“It worries me a bit that there are loads of people in the market now saying: ‘we do DAA’ when they’ve not done it before,” she says. “People want to be careful, because it’s a very different skill set. It’s not like going out and picking managers.” Despite the well-known fact that it is a fund’s asset allocation, rather than the manager selection, which drives the overall return, the superannuation industry has traditionally focussed heavily on manager selection and asset class construction – particularly Australian equities – within the portfolio. Simon Doyle, head of fixed income and multi-asset at Schroders, says directing some of the super fund’s research budget to thinking about the proper alignment of the asset allocation of the portfolio with the fund’s investment objectives is time and money well spent. “If we can get 10 per cent better at getting the positioning of the portfolio right it will have a much bigger impact on the performance of the portfolio than getting the manager selection slightly better,” he says. However the industry’s historical focus on stock and manager selection has left a gaping hole in the talent pool, Doyle says. “There are not a lot of institutions and people within those institutions that have the ability to do [asset allocation],” he says.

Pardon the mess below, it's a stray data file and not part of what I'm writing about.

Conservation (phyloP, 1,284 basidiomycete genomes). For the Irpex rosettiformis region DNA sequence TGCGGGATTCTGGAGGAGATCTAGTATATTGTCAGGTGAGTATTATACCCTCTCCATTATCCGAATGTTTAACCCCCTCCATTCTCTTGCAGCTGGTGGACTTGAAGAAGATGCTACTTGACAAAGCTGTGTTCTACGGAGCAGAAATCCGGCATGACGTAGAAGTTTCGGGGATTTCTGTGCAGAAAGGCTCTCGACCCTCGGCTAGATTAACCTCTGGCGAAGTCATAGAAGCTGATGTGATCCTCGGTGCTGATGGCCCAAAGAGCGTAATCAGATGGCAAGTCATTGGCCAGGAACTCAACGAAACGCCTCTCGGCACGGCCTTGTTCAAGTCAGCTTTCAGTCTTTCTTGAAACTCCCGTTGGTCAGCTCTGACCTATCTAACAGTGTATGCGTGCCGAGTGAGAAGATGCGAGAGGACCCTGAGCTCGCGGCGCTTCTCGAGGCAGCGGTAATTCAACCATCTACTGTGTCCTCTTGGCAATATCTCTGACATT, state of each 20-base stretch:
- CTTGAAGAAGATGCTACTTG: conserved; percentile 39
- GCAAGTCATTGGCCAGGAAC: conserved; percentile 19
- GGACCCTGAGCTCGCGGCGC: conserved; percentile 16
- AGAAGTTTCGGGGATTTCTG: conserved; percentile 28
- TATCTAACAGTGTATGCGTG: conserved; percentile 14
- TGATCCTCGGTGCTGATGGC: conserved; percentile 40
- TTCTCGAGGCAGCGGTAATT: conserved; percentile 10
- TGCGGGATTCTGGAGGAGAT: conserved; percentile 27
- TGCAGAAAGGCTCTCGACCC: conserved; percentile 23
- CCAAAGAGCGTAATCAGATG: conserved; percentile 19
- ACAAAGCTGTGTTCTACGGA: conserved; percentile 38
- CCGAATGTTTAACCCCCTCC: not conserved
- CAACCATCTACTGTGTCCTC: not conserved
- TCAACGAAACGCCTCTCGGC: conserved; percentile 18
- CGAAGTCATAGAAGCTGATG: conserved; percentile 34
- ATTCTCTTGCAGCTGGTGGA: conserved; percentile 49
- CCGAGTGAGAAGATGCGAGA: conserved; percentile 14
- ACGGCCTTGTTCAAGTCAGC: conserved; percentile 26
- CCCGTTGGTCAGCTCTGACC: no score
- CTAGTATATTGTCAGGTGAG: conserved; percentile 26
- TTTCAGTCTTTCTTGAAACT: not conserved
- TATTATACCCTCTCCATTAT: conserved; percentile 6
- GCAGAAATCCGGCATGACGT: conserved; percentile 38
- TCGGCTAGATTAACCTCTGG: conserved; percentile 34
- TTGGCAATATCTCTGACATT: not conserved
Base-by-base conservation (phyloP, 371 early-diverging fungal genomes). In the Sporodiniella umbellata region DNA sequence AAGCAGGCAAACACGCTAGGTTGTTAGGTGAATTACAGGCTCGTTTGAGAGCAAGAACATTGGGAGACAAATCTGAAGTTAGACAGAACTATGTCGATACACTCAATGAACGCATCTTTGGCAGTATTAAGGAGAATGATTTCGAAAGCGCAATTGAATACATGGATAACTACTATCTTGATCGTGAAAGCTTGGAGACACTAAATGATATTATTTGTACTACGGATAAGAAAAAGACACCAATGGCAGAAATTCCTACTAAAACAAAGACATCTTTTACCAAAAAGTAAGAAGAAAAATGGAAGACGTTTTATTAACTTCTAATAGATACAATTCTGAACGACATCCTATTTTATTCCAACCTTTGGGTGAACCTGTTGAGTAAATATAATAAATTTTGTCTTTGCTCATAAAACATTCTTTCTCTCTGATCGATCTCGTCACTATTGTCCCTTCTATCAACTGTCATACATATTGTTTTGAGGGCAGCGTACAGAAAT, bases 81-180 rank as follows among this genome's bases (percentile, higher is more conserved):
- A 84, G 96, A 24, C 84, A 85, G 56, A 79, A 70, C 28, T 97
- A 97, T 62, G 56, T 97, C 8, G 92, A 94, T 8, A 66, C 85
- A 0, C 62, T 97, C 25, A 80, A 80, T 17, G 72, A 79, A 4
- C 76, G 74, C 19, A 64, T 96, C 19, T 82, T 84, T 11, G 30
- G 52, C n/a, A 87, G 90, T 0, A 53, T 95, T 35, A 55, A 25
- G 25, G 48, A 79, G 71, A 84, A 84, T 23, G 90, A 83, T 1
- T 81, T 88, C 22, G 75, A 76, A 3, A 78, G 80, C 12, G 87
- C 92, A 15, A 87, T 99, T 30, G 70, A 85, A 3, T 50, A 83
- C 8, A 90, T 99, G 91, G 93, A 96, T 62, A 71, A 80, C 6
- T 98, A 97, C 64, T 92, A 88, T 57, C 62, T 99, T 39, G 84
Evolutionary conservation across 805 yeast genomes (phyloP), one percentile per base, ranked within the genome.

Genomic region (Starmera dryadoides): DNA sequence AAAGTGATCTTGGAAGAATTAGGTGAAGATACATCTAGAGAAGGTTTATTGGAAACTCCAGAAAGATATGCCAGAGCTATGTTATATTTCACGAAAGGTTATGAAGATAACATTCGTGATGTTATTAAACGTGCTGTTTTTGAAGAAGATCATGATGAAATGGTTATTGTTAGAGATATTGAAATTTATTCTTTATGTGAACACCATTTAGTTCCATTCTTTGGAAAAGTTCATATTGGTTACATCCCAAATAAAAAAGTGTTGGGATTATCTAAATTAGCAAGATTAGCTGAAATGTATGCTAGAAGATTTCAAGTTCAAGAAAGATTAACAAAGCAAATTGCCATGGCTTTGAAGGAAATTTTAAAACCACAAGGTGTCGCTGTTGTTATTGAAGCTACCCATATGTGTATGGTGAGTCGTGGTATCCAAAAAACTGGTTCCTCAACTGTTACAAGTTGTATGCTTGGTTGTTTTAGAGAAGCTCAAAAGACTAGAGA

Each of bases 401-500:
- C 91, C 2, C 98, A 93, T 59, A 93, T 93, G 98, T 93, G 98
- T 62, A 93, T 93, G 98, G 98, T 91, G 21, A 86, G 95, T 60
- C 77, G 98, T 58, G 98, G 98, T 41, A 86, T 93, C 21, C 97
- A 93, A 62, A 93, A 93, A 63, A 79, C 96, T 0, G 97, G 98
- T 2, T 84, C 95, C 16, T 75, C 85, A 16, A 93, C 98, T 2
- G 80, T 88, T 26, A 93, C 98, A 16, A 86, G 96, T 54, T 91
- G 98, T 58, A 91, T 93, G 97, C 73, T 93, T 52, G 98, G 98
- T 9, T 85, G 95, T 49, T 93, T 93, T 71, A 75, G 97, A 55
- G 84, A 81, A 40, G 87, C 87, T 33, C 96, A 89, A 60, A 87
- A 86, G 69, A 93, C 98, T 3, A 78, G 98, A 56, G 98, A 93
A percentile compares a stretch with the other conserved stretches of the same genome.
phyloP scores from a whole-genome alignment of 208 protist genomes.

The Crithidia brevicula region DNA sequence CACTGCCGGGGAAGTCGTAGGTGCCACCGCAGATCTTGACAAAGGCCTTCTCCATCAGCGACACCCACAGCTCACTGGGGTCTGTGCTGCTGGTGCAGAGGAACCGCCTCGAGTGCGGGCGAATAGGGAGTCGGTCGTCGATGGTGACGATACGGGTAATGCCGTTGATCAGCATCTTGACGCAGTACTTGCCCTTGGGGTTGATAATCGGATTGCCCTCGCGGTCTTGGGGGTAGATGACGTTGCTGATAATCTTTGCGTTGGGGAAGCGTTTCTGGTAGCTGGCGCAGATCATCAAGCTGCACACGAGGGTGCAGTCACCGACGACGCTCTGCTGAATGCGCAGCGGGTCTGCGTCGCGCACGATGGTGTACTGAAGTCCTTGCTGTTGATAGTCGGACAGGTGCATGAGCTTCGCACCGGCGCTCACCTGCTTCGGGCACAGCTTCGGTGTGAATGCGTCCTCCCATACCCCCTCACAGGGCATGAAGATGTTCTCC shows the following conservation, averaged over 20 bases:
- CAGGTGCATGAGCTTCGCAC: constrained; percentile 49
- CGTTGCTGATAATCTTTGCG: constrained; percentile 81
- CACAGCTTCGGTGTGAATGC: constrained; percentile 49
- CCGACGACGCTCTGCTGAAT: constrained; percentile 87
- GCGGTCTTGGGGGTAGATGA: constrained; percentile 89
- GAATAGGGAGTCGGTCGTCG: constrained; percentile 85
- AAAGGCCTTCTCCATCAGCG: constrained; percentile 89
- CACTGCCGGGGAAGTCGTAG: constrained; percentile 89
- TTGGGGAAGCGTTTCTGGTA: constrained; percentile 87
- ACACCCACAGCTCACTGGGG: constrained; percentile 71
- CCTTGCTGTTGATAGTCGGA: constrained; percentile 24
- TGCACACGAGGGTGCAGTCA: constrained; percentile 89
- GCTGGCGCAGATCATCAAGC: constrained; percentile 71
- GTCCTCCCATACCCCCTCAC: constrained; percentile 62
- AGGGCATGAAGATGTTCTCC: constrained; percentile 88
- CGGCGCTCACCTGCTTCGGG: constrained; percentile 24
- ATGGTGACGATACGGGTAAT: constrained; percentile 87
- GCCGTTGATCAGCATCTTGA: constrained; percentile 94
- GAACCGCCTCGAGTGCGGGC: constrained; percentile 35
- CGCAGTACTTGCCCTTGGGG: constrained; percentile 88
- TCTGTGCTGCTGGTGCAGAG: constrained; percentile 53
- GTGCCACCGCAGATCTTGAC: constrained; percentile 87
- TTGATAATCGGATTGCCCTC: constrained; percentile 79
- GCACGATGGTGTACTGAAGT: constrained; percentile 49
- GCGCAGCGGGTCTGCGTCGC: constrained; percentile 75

“You need to be good at building portfolios across assets. Lots of people are good at building equity or debt portfolios, but not a lot of people have an understanding across a broad array of assets and are able to manage risk within that context.” Trafford-Walker says that in many ways, it’s like going to a surgeon for a specialist operation. “You want someone who’s done this before because if you get it wrong it can have a big impact on the portfolio,” she says. “A decision to change your asset allocation even by 5 per cent to and from equities will make a huge difference, for example.” The big question for many funds when deciding to implement DAA is who should take responsibility for the task: consultants, specialist managers, fund staff or investment committees? Ultimately responsibility always lies with the investment committees and trustees to deliver the best possible outcome for members, but Robert Swift, head of multi strategies at BT Investment Management, says there should always be a threeway communication between the consultant, fund manager and super fund.
“The trustees should understand what they’re getting themselves in for with respect to the risks they’re going to be taking on; the consultants should be there to make sure that the board understands what they’re doing and the manager is being given clear instructions on what is and isn’t permissible; and the manager should be responsible for the return and managing the risk,” he says. “A functional investment process would allow all three parties to jointly participate in setting the expected return and risk framework. “The accountability for delivering performance rests with the manager. The accountability for setting the framework for risk lies with the people who own and are responsible for the assets, which is the trustees of the fund. That accountability is much greater and clearer if the trustees understand through a dialogue with the manager and consultant what they believe is the likely market environment of the future.” The difficulty with delegating the DAA decision is the tendency for funds to have multiple consulting relationships, rather than one adviser that oversees the entire fund assets.